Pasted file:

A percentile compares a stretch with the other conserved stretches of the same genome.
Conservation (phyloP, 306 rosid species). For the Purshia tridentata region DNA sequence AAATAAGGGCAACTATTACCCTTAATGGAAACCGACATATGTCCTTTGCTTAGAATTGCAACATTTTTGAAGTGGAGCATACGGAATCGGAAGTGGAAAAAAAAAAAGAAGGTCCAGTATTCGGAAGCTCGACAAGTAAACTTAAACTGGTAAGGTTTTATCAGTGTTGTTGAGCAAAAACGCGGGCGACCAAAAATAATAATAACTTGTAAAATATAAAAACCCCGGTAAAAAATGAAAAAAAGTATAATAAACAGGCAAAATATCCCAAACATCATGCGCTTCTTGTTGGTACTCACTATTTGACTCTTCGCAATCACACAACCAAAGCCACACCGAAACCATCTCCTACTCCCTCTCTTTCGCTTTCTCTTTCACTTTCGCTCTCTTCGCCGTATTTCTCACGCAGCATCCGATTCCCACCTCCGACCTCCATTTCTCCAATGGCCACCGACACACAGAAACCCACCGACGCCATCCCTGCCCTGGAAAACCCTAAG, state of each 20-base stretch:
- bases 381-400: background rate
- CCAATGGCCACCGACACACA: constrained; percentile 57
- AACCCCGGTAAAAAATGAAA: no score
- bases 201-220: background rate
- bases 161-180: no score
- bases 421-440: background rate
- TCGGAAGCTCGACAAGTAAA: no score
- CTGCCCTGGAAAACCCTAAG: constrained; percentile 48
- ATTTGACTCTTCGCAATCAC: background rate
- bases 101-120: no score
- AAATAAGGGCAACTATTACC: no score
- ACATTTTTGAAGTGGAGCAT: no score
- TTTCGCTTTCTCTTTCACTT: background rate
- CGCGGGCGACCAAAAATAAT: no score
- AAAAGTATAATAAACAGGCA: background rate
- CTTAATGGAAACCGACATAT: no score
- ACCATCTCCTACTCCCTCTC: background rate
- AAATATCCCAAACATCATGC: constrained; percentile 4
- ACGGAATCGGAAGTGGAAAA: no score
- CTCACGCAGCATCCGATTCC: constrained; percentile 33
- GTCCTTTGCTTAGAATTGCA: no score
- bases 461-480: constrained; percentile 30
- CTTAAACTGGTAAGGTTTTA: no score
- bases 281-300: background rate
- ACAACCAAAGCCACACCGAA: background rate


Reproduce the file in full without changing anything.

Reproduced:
A percentile compares a stretch with the other conserved stretches of the same genome.
Conservation (phyloP, 306 rosid species). For the Purshia tridentata region DNA sequence AAATAAGGGCAACTATTACCCTTAATGGAAACCGACATATGTCCTTTGCTTAGAATTGCAACATTTTTGAAGTGGAGCATACGGAATCGGAAGTGGAAAAAAAAAAAGAAGGTCCAGTATTCGGAAGCTCGACAAGTAAACTTAAACTGGTAAGGTTTTATCAGTGTTGTTGAGCAAAAACGCGGGCGACCAAAAATAATAATAACTTGTAAAATATAAAAACCCCGGTAAAAAATGAAAAAAAGTATAATAAACAGGCAAAATATCCCAAACATCATGCGCTTCTTGTTGGTACTCACTATTTGACTCTTCGCAATCACACAACCAAAGCCACACCGAAACCATCTCCTACTCCCTCTCTTTCGCTTTCTCTTTCACTTTCGCTCTCTTCGCCGTATTTCTCACGCAGCATCCGATTCCCACCTCCGACCTCCATTTCTCCAATGGCCACCGACACACAGAAACCCACCGACGCCATCCCTGCCCTGGAAAACCCTAAG, state of each 20-base stretch:
- bases 381-400: background rate
- CCAATGGCCACCGACACACA: constrained; percentile 57
- AACCCCGGTAAAAAATGAAA: no score
- bases 201-220: background rate
- bases 161-180: no score
- bases 421-440: background rate
- TCGGAAGCTCGACAAGTAAA: no score
- CTGCCCTGGAAAACCCTAAG: constrained; percentile 48
- ATTTGACTCTTCGCAATCAC: background rate
- bases 101-120: no score
- AAATAAGGGCAACTATTACC: no score
- ACATTTTTGAAGTGGAGCAT: no score
- TTTCGCTTTCTCTTTCACTT: background rate
- CGCGGGCGACCAAAAATAAT: no score
- AAAAGTATAATAAACAGGCA: background rate
- CTTAATGGAAACCGACATAT: no score
- ACCATCTCCTACTCCCTCTC: background rate
- AAATATCCCAAACATCATGC: constrained; percentile 4
- ACGGAATCGGAAGTGGAAAA: no score
- CTCACGCAGCATCCGATTCC: constrained; percentile 33
- GTCCTTTGCTTAGAATTGCA: no score
- bases 461-480: constrained; percentile 30
- CTTAAACTGGTAAGGTTTTA: no score
- bases 281-300: background rate
- ACAACCAAAGCCACACCGAA: background rate